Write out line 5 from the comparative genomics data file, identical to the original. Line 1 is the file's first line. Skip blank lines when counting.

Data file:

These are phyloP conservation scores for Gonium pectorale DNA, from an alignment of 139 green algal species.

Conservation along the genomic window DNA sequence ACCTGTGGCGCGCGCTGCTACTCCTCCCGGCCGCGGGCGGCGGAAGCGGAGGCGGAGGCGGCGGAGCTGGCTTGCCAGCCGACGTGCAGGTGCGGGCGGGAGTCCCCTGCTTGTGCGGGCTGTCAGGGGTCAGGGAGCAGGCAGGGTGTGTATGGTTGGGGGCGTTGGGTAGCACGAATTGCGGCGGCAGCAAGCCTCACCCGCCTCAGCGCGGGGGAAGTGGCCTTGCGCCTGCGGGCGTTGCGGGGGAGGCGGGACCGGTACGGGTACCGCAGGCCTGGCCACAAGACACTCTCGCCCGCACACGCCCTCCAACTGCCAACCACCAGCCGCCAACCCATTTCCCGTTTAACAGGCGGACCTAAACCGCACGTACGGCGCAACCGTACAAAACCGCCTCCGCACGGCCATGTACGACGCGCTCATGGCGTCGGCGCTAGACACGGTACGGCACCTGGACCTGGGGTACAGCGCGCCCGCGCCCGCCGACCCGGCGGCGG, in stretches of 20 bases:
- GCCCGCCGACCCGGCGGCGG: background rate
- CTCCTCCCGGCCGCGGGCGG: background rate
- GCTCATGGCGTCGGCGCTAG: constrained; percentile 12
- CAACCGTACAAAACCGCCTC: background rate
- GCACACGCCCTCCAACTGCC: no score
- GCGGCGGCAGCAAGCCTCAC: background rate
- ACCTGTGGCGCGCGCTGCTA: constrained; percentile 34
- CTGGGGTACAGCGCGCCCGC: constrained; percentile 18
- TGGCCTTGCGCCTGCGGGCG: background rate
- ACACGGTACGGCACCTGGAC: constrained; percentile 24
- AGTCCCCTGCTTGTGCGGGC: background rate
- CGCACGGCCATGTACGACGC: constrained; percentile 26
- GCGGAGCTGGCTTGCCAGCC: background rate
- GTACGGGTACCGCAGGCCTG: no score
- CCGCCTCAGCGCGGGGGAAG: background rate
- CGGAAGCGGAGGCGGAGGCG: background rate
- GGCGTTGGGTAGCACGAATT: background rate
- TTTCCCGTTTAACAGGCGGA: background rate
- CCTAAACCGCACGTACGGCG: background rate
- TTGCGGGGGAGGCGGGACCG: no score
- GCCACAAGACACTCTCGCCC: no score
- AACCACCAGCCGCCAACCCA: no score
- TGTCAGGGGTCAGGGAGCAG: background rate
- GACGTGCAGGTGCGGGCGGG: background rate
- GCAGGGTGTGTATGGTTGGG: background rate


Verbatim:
- GCTCATGGCGTCGGCGCTAG: constrained; percentile 12